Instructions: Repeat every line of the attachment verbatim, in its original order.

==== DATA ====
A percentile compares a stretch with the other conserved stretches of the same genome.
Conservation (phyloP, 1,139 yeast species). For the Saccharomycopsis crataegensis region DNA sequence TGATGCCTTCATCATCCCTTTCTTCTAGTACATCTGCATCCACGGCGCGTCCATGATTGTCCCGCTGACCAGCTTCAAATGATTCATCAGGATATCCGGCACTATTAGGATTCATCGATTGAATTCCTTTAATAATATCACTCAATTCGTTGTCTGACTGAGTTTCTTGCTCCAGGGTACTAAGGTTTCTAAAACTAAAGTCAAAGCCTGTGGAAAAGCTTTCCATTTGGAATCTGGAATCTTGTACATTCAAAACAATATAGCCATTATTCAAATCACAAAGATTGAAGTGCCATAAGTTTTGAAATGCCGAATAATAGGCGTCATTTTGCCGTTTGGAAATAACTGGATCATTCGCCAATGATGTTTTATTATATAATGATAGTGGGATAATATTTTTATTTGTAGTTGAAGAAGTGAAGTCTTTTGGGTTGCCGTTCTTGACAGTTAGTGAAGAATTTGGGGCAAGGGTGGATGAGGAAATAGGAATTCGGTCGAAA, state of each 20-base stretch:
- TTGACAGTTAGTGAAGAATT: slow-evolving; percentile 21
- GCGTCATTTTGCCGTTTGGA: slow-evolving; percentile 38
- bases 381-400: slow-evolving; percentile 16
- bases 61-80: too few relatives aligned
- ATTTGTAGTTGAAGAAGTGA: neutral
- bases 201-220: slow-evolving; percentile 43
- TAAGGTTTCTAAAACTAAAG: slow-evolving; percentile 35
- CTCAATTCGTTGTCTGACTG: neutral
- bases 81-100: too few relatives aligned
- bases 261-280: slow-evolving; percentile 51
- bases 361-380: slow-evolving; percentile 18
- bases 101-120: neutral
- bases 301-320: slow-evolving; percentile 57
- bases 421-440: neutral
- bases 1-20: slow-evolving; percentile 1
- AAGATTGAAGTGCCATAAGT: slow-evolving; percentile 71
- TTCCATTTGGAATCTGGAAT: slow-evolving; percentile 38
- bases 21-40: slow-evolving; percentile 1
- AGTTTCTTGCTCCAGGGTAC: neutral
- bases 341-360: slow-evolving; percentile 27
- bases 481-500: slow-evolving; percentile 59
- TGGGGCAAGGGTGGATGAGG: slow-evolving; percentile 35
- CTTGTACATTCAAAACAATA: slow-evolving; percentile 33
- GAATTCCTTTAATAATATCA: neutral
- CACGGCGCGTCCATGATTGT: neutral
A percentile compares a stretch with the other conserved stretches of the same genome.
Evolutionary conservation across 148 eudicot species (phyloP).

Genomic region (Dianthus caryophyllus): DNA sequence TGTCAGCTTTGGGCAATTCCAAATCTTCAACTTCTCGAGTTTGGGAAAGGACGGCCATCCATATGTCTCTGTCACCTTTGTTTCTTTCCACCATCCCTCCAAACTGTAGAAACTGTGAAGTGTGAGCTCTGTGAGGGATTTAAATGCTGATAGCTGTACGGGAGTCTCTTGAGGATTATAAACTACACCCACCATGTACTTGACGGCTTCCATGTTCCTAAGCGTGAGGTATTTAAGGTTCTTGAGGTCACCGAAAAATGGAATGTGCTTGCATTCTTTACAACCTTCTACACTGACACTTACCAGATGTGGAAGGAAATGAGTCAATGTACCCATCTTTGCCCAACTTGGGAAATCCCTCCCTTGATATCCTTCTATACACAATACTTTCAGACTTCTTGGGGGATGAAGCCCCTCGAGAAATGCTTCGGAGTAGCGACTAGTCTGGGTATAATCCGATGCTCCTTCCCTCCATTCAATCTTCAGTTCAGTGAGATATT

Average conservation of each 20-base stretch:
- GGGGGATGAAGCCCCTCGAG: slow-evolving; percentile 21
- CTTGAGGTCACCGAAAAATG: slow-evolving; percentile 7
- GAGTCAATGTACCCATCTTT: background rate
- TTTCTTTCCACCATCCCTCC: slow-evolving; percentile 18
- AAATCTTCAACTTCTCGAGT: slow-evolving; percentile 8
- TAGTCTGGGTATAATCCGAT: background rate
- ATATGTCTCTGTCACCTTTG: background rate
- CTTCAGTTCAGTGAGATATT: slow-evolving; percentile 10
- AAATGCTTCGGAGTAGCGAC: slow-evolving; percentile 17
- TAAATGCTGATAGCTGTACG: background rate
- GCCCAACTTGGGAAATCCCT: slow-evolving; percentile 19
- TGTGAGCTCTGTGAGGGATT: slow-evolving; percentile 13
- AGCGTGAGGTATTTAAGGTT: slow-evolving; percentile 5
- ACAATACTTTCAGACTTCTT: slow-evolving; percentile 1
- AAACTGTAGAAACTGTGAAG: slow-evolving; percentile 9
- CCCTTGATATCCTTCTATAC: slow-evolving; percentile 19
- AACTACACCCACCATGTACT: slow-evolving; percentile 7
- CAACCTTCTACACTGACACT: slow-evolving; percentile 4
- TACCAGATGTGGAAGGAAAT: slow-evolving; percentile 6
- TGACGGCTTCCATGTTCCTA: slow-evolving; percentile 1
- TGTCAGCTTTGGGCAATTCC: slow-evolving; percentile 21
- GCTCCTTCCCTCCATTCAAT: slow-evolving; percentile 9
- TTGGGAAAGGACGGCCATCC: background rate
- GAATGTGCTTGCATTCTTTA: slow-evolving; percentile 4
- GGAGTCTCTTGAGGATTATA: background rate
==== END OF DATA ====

A percentile compares a stretch with the other conserved stretches of the same genome.
Conservation (phyloP, 1,139 yeast species). For the Saccharomycopsis crataegensis region DNA sequence TGATGCCTTCATCATCCCTTTCTTCTAGTACATCTGCATCCACGGCGCGTCCATGATTGTCCCGCTGACCAGCTTCAAATGATTCATCAGGATATCCGGCACTATTAGGATTCATCGATTGAATTCCTTTAATAATATCACTCAATTCGTTGTCTGACTGAGTTTCTTGCTCCAGGGTACTAAGGTTTCTAAAACTAAAGTCAAAGCCTGTGGAAAAGCTTTCCATTTGGAATCTGGAATCTTGTACATTCAAAACAATATAGCCATTATTCAAATCACAAAGATTGAAGTGCCATAAGTTTTGAAATGCCGAATAATAGGCGTCATTTTGCCGTTTGGAAATAACTGGATCATTCGCCAATGATGTTTTATTATATAATGATAGTGGGATAATATTTTTATTTGTAGTTGAAGAAGTGAAGTCTTTTGGGTTGCCGTTCTTGACAGTTAGTGAAGAATTTGGGGCAAGGGTGGATGAGGAAATAGGAATTCGGTCGAAA, state of each 20-base stretch:
- TTGACAGTTAGTGAAGAATT: slow-evolving; percentile 21
- GCGTCATTTTGCCGTTTGGA: slow-evolving; percentile 38
- bases 381-400: slow-evolving; percentile 16
- bases 61-80: too few relatives aligned
- ATTTGTAGTTGAAGAAGTGA: neutral
- bases 201-220: slow-evolving; percentile 43
- TAAGGTTTCTAAAACTAAAG: slow-evolving; percentile 35
- CTCAATTCGTTGTCTGACTG: neutral
- bases 81-100: too few relatives aligned
- bases 261-280: slow-evolving; percentile 51
- bases 361-380: slow-evolving; percentile 18
- bases 101-120: neutral
- bases 301-320: slow-evolving; percentile 57
- bases 421-440: neutral
- bases 1-20: slow-evolving; percentile 1
- AAGATTGAAGTGCCATAAGT: slow-evolving; percentile 71
- TTCCATTTGGAATCTGGAAT: slow-evolving; percentile 38
- bases 21-40: slow-evolving; percentile 1
- AGTTTCTTGCTCCAGGGTAC: neutral
- bases 341-360: slow-evolving; percentile 27
- bases 481-500: slow-evolving; percentile 59
- TGGGGCAAGGGTGGATGAGG: slow-evolving; percentile 35
- CTTGTACATTCAAAACAATA: slow-evolving; percentile 33
- GAATTCCTTTAATAATATCA: neutral
- CACGGCGCGTCCATGATTGT: neutral
A percentile compares a stretch with the other conserved stretches of the same genome.
Evolutionary conservation across 148 eudicot species (phyloP).

Genomic region (Dianthus caryophyllus): DNA sequence TGTCAGCTTTGGGCAATTCCAAATCTTCAACTTCTCGAGTTTGGGAAAGGACGGCCATCCATATGTCTCTGTCACCTTTGTTTCTTTCCACCATCCCTCCAAACTGTAGAAACTGTGAAGTGTGAGCTCTGTGAGGGATTTAAATGCTGATAGCTGTACGGGAGTCTCTTGAGGATTATAAACTACACCCACCATGTACTTGACGGCTTCCATGTTCCTAAGCGTGAGGTATTTAAGGTTCTTGAGGTCACCGAAAAATGGAATGTGCTTGCATTCTTTACAACCTTCTACACTGACACTTACCAGATGTGGAAGGAAATGAGTCAATGTACCCATCTTTGCCCAACTTGGGAAATCCCTCCCTTGATATCCTTCTATACACAATACTTTCAGACTTCTTGGGGGATGAAGCCCCTCGAGAAATGCTTCGGAGTAGCGACTAGTCTGGGTATAATCCGATGCTCCTTCCCTCCATTCAATCTTCAGTTCAGTGAGATATT

Average conservation of each 20-base stretch:
- GGGGGATGAAGCCCCTCGAG: slow-evolving; percentile 21
- CTTGAGGTCACCGAAAAATG: slow-evolving; percentile 7
- GAGTCAATGTACCCATCTTT: background rate
- TTTCTTTCCACCATCCCTCC: slow-evolving; percentile 18
- AAATCTTCAACTTCTCGAGT: slow-evolving; percentile 8
- TAGTCTGGGTATAATCCGAT: background rate
- ATATGTCTCTGTCACCTTTG: background rate
- CTTCAGTTCAGTGAGATATT: slow-evolving; percentile 10
- AAATGCTTCGGAGTAGCGAC: slow-evolving; percentile 17
- TAAATGCTGATAGCTGTACG: background rate
- GCCCAACTTGGGAAATCCCT: slow-evolving; percentile 19
- TGTGAGCTCTGTGAGGGATT: slow-evolving; percentile 13
- AGCGTGAGGTATTTAAGGTT: slow-evolving; percentile 5
- ACAATACTTTCAGACTTCTT: slow-evolving; percentile 1
- AAACTGTAGAAACTGTGAAG: slow-evolving; percentile 9
- CCCTTGATATCCTTCTATAC: slow-evolving; percentile 19
- AACTACACCCACCATGTACT: slow-evolving; percentile 7
- CAACCTTCTACACTGACACT: slow-evolving; percentile 4
- TACCAGATGTGGAAGGAAAT: slow-evolving; percentile 6
- TGACGGCTTCCATGTTCCTA: slow-evolving; percentile 1
- TGTCAGCTTTGGGCAATTCC: slow-evolving; percentile 21
- GCTCCTTCCCTCCATTCAAT: slow-evolving; percentile 9
- TTGGGAAAGGACGGCCATCC: background rate
- GAATGTGCTTGCATTCTTTA: slow-evolving; percentile 4
- GGAGTCTCTTGAGGATTATA: background rate